Prof Roger Falconer

THE SEVERN BRIDGE, CALDICOT, WALES, BRITAIN - 02 MAR 2006
Hafren Power claims a tidal barrage in the Severn could harness 16.5 TWh a year of energy.

Would it be possible to turn the barrage into a dock complete with harbour and rail links for affected upstream industries, potentially improving the cost-benefit ratio of construction and making turbine servicing easier?

Theoretically it would be possible to turn the barrage into a dock as suggested, but this would need to be built in the deepest section of the estuary, thereby losing a large number of turbines and power generating capacity. Furthermore, there would not be the space for handling cargo off ships etc. and neither would there be the availability of land nearby to store cargo for loading on and off ships. Hence, this would not be an ideal place to locate the dock for these and other commercial reasons. With regard to servicing the turbines, this would be undertaken far more economically from the proposed service road over the barrage, as designed at present.

Prof Roger Falconer

How long would it take to develop and manufacture the required technology and provide the necessary support services?

The most critical construction activity will be the caissons in Port Talbot and their placement to form the barrage. Turbines have been producing power for decades but nothing bi-directional of the size we need. Designs will need to be tested. Overall, running concurrently with building the main structure, turbines will take between seven and nine years to test, build and put in place.

Anthony Pryor, Hafren Power

The tidal lagoon technology requires no development in that it uses existing low-head hydroelectric generating equipment such as has been in use in rivers for about 150 years and in the (La Rance) tidal barrage in France since 1965. The only thing holding up deployment of this technology is getting planning permission and private funding for the first site. Once the first site proves the economic case there are sites around the UK that could deliver 6000MW of generation.

Tidal Electric

Why would overseas investors choose to put funds into a project in the Severn?

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Anthony Pryor, Hafren Power

International finance is just that, international. Put simply, sovereign wealth funds, infrastructure investors and pension funds are interested in securing long term returns. The UK is already investor-friendly because of its transparent rules and laws. If the UK Government gives the green-light, and agrees consumer price support, then political risk is pretty much removed. Prospects are then very favourable for investors. In return, the UK gets a power station with a life of at least 120 years which, after the initial price support, will generate far more cheaply than other fuels and renewables – we estimate £20/MWh. Coal today generates around £50/MWh.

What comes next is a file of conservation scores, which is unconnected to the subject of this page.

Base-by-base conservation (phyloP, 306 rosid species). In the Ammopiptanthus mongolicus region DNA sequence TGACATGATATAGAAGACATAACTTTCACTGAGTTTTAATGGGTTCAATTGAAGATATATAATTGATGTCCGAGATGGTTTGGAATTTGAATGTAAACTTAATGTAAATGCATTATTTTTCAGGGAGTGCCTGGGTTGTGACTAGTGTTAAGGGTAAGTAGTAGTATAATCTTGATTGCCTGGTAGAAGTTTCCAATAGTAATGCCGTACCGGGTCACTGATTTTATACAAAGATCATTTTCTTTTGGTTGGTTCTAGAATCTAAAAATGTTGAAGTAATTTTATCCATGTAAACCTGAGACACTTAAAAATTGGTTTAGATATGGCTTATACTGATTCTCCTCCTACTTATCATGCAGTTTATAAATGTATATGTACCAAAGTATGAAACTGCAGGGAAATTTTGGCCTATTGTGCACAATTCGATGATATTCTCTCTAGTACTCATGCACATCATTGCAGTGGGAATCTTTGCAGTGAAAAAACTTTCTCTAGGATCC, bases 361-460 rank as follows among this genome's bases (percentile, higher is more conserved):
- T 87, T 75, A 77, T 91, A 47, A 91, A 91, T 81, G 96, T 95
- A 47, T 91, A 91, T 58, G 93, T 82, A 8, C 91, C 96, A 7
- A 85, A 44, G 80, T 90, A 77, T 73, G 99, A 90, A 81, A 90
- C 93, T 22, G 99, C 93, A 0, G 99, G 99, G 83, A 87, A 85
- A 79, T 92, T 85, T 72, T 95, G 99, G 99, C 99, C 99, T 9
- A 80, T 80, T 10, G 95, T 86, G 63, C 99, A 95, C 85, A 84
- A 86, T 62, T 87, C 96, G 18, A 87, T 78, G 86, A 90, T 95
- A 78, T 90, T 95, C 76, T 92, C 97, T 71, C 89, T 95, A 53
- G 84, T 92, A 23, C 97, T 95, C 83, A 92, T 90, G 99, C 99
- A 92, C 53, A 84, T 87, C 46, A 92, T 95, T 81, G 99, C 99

Anthony Pryor, Hafren Power

Private investors will not invest into the Severn Barrage without UK government guarantees/support because it is uneconomic. However, the Severn estuary (amongst other similar sites around the UK) is an ideal location for tidal power development in that its tides are enormous, its bottom is flat and shallow in many locations, and it is in a modern populous country with the rule of law and a sophisticated electricity market. Tidal lagoon projects are in development in Korea (a 260MW plant was completed in SIHWA in 2012 and is functioning as predicted), Alaska, and Mexico.

Peter Ullman, Tidal Electric

Would it be possible/beneficial to incorporate road or rail links into the barrage?

Our proposal is for generation only, although earlier architect drawings show the structure topped with a bridge for road or rail. Certainly the structure would have to be much stronger to carry anything other than a service road and cranes. We did a study that showed a toll road would not pay for construction. If government wanted a road or rail link, in the national interest, we would need to hear about that upfront to recalculate everything.

Anthony Pryor, Hafren Power

Hafren Power’s website says a barrage would producecompletely predictable base-load electricity on average for 15.25 hours a day. How much electricity would this produce and how variable would this output be (“base-load” suggests uninterrupted supply)?